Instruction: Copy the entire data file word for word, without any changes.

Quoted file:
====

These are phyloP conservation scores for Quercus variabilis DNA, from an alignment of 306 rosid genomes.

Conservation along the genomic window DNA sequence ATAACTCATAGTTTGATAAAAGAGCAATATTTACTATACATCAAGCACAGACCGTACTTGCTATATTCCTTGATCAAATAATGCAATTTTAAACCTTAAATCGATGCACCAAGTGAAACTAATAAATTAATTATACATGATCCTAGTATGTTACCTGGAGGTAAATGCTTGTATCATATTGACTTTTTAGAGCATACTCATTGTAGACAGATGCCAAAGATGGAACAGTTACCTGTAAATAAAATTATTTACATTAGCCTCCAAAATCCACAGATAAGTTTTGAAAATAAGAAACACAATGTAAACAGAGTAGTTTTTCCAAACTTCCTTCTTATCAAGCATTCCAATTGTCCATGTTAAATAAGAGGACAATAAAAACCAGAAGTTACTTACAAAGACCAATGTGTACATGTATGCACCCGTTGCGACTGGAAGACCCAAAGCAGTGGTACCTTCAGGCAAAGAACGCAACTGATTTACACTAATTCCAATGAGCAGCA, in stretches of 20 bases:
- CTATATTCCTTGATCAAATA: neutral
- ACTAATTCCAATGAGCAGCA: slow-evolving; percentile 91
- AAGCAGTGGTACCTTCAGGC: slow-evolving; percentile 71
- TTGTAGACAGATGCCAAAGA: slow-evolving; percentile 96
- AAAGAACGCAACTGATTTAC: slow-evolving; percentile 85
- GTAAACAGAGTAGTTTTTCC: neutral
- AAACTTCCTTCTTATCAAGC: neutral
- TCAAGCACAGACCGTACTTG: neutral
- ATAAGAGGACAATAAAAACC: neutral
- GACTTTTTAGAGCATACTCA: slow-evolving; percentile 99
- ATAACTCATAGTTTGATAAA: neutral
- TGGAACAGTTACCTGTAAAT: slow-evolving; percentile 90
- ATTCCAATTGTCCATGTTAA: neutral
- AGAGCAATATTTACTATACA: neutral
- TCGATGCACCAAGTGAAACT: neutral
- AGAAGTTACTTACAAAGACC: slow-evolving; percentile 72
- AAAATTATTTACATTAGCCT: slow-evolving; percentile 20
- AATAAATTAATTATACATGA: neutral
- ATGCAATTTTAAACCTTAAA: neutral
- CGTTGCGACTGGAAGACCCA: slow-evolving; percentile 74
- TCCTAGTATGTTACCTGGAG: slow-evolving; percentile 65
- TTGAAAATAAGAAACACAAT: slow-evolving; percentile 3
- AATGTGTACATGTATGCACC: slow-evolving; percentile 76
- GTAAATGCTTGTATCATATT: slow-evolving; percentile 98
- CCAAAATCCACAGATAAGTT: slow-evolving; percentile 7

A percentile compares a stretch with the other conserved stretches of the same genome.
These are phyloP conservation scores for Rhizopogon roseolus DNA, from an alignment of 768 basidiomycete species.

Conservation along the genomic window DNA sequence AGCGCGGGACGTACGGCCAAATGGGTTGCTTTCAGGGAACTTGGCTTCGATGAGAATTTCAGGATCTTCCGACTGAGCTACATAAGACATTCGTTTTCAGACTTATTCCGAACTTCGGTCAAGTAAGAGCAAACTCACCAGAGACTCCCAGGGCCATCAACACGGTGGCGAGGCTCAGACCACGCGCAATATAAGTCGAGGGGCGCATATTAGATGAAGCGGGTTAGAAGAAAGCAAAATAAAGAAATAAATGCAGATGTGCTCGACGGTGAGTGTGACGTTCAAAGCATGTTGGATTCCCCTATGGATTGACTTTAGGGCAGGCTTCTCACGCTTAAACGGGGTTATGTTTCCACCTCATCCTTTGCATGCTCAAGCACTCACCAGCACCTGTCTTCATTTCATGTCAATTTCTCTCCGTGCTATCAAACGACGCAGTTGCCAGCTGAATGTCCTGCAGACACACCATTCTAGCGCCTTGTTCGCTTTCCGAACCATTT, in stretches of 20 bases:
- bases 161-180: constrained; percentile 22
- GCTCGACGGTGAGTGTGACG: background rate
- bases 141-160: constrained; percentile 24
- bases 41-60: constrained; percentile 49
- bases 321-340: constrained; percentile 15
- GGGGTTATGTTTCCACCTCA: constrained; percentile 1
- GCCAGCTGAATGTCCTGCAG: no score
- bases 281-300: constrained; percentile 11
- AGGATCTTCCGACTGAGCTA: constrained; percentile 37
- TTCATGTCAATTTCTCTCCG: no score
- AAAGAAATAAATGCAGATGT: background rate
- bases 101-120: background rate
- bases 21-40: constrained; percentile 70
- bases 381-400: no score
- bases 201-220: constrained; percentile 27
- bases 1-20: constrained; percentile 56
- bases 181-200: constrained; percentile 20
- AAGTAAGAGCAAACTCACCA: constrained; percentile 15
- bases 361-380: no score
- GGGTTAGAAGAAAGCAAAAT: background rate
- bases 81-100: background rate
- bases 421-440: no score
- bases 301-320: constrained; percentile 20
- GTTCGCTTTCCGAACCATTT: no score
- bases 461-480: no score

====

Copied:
These are phyloP conservation scores for Quercus variabilis DNA, from an alignment of 306 rosid genomes.

Conservation along the genomic window DNA sequence ATAACTCATAGTTTGATAAAAGAGCAATATTTACTATACATCAAGCACAGACCGTACTTGCTATATTCCTTGATCAAATAATGCAATTTTAAACCTTAAATCGATGCACCAAGTGAAACTAATAAATTAATTATACATGATCCTAGTATGTTACCTGGAGGTAAATGCTTGTATCATATTGACTTTTTAGAGCATACTCATTGTAGACAGATGCCAAAGATGGAACAGTTACCTGTAAATAAAATTATTTACATTAGCCTCCAAAATCCACAGATAAGTTTTGAAAATAAGAAACACAATGTAAACAGAGTAGTTTTTCCAAACTTCCTTCTTATCAAGCATTCCAATTGTCCATGTTAAATAAGAGGACAATAAAAACCAGAAGTTACTTACAAAGACCAATGTGTACATGTATGCACCCGTTGCGACTGGAAGACCCAAAGCAGTGGTACCTTCAGGCAAAGAACGCAACTGATTTACACTAATTCCAATGAGCAGCA, in stretches of 20 bases:
- CTATATTCCTTGATCAAATA: neutral
- ACTAATTCCAATGAGCAGCA: slow-evolving; percentile 91
- AAGCAGTGGTACCTTCAGGC: slow-evolving; percentile 71
- TTGTAGACAGATGCCAAAGA: slow-evolving; percentile 96
- AAAGAACGCAACTGATTTAC: slow-evolving; percentile 85
- GTAAACAGAGTAGTTTTTCC: neutral
- AAACTTCCTTCTTATCAAGC: neutral
- TCAAGCACAGACCGTACTTG: neutral
- ATAAGAGGACAATAAAAACC: neutral
- GACTTTTTAGAGCATACTCA: slow-evolving; percentile 99
- ATAACTCATAGTTTGATAAA: neutral
- TGGAACAGTTACCTGTAAAT: slow-evolving; percentile 90
- ATTCCAATTGTCCATGTTAA: neutral
- AGAGCAATATTTACTATACA: neutral
- TCGATGCACCAAGTGAAACT: neutral
- AGAAGTTACTTACAAAGACC: slow-evolving; percentile 72
- AAAATTATTTACATTAGCCT: slow-evolving; percentile 20
- AATAAATTAATTATACATGA: neutral
- ATGCAATTTTAAACCTTAAA: neutral
- CGTTGCGACTGGAAGACCCA: slow-evolving; percentile 74
- TCCTAGTATGTTACCTGGAG: slow-evolving; percentile 65
- TTGAAAATAAGAAACACAAT: slow-evolving; percentile 3
- AATGTGTACATGTATGCACC: slow-evolving; percentile 76
- GTAAATGCTTGTATCATATT: slow-evolving; percentile 98
- CCAAAATCCACAGATAAGTT: slow-evolving; percentile 7

A percentile compares a stretch with the other conserved stretches of the same genome.
These are phyloP conservation scores for Rhizopogon roseolus DNA, from an alignment of 768 basidiomycete species.

Conservation along the genomic window DNA sequence AGCGCGGGACGTACGGCCAAATGGGTTGCTTTCAGGGAACTTGGCTTCGATGAGAATTTCAGGATCTTCCGACTGAGCTACATAAGACATTCGTTTTCAGACTTATTCCGAACTTCGGTCAAGTAAGAGCAAACTCACCAGAGACTCCCAGGGCCATCAACACGGTGGCGAGGCTCAGACCACGCGCAATATAAGTCGAGGGGCGCATATTAGATGAAGCGGGTTAGAAGAAAGCAAAATAAAGAAATAAATGCAGATGTGCTCGACGGTGAGTGTGACGTTCAAAGCATGTTGGATTCCCCTATGGATTGACTTTAGGGCAGGCTTCTCACGCTTAAACGGGGTTATGTTTCCACCTCATCCTTTGCATGCTCAAGCACTCACCAGCACCTGTCTTCATTTCATGTCAATTTCTCTCCGTGCTATCAAACGACGCAGTTGCCAGCTGAATGTCCTGCAGACACACCATTCTAGCGCCTTGTTCGCTTTCCGAACCATTT, in stretches of 20 bases:
- bases 161-180: constrained; percentile 22
- GCTCGACGGTGAGTGTGACG: background rate
- bases 141-160: constrained; percentile 24
- bases 41-60: constrained; percentile 49
- bases 321-340: constrained; percentile 15
- GGGGTTATGTTTCCACCTCA: constrained; percentile 1
- GCCAGCTGAATGTCCTGCAG: no score
- bases 281-300: constrained; percentile 11
- AGGATCTTCCGACTGAGCTA: constrained; percentile 37
- TTCATGTCAATTTCTCTCCG: no score
- AAAGAAATAAATGCAGATGT: background rate
- bases 101-120: background rate
- bases 21-40: constrained; percentile 70
- bases 381-400: no score
- bases 201-220: constrained; percentile 27
- bases 1-20: constrained; percentile 56
- bases 181-200: constrained; percentile 20
- AAGTAAGAGCAAACTCACCA: constrained; percentile 15
- bases 361-380: no score
- GGGTTAGAAGAAAGCAAAAT: background rate
- bases 81-100: background rate
- bases 421-440: no score
- bases 301-320: constrained; percentile 20
- GTTCGCTTTCCGAACCATTT: no score
- bases 461-480: no score